Karima Bennoune is a professor of international law and Martin Luther King, Jr. Hall Research Scholar at the University of California–Davis School of Law. She grew up in Algeria and the United States and now lives in California.
In 2015, she was appointed United Nations Special Rapporteur in the field of cultural rights. During her first year in post, she focused on the issue which will be the subject of her 2017 TEDxExeter talk – the intentional destruction of cultural heritage as a violation of human rights. She authored two reports, including one for the General Assembly that was endorsed by Maestro Placido Domingo. She also carried out related country missions to Cyprus, Serbia and Kosovo. As special rapporteur, she has worked hard to promote the recognition of cultural heritage as a human rights issue, taking this message to diverse gatherings organized by the International Committee of the Red Cross, UNESCO, the Smithsonian Institution, NATO, and others and ultimately seeing this view endorsed by the UN Human Rights Council. During the second year of her term, her priority will be the impact of diverse forms of fundamentalism and extremism on cultural rights.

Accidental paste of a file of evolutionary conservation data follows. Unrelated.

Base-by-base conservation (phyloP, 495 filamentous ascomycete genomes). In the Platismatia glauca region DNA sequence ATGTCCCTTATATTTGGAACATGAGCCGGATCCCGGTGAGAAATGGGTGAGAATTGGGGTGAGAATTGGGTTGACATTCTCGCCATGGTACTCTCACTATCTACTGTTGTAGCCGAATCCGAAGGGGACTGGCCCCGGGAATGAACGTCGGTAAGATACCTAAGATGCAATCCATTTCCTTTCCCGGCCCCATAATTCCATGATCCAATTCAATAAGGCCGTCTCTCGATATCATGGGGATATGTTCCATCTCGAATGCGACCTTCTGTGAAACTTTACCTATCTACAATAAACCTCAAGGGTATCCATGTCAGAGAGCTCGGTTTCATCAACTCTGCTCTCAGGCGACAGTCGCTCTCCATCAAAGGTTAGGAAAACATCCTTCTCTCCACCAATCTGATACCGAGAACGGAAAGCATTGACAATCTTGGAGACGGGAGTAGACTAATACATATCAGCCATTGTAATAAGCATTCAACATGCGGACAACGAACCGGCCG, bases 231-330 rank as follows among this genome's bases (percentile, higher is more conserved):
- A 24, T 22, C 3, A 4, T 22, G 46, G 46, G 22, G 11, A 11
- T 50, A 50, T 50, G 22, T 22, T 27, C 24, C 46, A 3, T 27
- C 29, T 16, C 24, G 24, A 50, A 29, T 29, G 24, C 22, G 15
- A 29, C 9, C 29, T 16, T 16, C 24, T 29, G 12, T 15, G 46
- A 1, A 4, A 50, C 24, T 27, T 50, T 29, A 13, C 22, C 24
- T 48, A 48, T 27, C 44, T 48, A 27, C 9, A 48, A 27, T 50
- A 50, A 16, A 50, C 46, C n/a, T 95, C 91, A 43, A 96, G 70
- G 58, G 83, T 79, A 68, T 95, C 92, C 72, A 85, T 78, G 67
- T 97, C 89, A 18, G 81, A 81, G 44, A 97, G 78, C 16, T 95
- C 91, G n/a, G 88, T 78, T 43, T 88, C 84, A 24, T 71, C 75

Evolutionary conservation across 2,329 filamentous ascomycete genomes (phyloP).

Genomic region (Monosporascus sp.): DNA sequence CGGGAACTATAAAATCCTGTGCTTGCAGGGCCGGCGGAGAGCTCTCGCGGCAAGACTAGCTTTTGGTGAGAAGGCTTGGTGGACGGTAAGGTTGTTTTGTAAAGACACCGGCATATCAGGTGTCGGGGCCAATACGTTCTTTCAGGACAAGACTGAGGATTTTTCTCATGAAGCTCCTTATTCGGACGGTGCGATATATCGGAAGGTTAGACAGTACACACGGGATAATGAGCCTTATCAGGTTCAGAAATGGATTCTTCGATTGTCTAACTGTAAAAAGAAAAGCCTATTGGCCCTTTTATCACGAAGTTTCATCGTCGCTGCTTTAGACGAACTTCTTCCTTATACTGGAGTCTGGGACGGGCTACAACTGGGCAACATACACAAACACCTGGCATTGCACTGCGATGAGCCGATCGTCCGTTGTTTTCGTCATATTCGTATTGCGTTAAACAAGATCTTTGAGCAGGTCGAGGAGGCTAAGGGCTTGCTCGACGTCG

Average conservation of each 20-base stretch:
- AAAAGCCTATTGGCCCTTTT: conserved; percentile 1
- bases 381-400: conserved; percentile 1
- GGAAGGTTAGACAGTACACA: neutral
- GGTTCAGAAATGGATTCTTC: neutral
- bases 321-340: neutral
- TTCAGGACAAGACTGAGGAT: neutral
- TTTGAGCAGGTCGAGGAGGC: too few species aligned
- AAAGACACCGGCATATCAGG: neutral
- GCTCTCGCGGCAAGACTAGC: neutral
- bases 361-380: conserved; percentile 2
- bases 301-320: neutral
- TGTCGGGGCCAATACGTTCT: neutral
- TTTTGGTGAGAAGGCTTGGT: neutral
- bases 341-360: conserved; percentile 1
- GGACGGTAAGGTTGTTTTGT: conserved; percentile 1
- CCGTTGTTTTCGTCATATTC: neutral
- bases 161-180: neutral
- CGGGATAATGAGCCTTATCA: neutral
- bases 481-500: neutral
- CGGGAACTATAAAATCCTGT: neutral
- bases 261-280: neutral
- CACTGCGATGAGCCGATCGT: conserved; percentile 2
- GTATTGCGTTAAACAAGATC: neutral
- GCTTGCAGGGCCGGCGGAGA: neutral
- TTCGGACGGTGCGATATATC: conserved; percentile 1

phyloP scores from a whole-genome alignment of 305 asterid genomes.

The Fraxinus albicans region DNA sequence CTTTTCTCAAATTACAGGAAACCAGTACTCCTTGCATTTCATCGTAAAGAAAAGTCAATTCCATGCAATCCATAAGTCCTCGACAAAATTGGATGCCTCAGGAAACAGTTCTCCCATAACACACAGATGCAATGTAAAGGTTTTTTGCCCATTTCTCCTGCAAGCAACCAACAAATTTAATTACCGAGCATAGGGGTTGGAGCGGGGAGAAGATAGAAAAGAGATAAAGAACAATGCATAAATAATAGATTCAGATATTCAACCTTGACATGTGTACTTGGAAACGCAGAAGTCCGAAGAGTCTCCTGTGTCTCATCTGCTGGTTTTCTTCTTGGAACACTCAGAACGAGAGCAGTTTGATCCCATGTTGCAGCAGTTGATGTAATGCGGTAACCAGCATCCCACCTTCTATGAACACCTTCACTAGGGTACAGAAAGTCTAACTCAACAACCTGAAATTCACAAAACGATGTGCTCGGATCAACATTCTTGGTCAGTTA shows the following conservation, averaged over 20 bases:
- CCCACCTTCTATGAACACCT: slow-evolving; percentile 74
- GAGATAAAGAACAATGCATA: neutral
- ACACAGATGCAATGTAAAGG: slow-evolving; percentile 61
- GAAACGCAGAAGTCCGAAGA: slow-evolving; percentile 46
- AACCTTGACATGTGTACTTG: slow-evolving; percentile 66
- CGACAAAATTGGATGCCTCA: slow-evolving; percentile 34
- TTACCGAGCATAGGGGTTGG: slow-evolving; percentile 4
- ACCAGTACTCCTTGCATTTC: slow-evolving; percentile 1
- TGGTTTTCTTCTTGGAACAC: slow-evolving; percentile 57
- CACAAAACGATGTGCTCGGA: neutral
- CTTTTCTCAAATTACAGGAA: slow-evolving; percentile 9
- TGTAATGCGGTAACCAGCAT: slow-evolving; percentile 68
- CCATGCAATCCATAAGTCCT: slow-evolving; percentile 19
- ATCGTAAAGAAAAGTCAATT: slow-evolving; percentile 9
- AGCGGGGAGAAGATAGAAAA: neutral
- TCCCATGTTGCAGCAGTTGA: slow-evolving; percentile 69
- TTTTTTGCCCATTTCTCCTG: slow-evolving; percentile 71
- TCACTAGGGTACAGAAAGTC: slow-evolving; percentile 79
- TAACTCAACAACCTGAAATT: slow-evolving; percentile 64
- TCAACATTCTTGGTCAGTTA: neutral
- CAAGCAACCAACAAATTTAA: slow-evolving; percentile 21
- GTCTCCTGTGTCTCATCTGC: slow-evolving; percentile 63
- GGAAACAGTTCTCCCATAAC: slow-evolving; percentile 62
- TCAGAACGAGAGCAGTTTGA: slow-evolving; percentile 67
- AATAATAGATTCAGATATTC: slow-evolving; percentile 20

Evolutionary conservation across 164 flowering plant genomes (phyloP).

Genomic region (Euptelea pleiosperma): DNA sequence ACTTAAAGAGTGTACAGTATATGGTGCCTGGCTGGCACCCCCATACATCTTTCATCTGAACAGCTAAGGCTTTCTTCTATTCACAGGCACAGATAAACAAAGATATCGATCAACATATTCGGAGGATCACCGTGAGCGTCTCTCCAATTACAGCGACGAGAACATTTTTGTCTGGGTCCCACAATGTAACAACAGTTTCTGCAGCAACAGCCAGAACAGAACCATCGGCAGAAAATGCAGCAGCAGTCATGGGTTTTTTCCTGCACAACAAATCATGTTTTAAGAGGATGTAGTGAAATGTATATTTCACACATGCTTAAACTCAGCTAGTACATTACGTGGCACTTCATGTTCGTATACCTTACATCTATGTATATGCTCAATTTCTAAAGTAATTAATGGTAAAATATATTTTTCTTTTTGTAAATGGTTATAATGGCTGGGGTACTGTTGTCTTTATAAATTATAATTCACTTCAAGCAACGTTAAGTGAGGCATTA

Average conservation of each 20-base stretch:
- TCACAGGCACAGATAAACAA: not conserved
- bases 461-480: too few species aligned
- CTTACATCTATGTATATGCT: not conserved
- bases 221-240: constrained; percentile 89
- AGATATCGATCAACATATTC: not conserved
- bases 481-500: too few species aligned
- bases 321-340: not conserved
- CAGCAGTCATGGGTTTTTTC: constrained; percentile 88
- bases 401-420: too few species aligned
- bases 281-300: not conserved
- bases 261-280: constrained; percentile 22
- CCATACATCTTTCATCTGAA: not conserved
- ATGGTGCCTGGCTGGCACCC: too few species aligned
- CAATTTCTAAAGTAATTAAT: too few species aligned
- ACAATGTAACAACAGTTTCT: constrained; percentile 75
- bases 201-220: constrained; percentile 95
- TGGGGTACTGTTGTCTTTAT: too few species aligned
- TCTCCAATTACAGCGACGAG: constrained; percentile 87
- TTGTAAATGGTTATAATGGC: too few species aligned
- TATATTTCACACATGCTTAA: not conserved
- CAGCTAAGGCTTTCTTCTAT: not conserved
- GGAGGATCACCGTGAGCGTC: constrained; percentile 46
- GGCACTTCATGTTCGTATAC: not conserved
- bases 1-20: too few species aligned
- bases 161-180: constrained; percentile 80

In her personal capacity, she is the author of Your Fatwa Does Not Apply Here: Untold Stories from the Fight Against Muslim Fundamentalism, inspired by her father’s experiences in his native Algeria, and based on interviews with more than 300 people of Muslim heritage from more than 30 countries – including artists, museum directors, and cultural arts promoters – working against extremism and terror. The book won the Dayton Literary Peace Prize in 2014, and was labelled one of the “books we should all be reading” by The Guardian. It was also the basis of her first TEDxExeter talk: When people of Muslim heritage confront fundamentalism which has been viewed nearly 1.4 million times.
She has appeared frequently on television and radio to discuss related issues, including on CNN, MSNBC, and Fox Business News, as well BBC Radio and National Public Radio, and has published widely in many leading academic journals, as well as in The New York Times, The San Francisco Chronicle, The Guardian: Comment is Free, with Reuters and on the websites of the Huffington Post, Open Democracy and Al Jazeera English.
In 2016, she was honored by the International Action Network for Gender Equity & Law with its Rights and Leadership Award..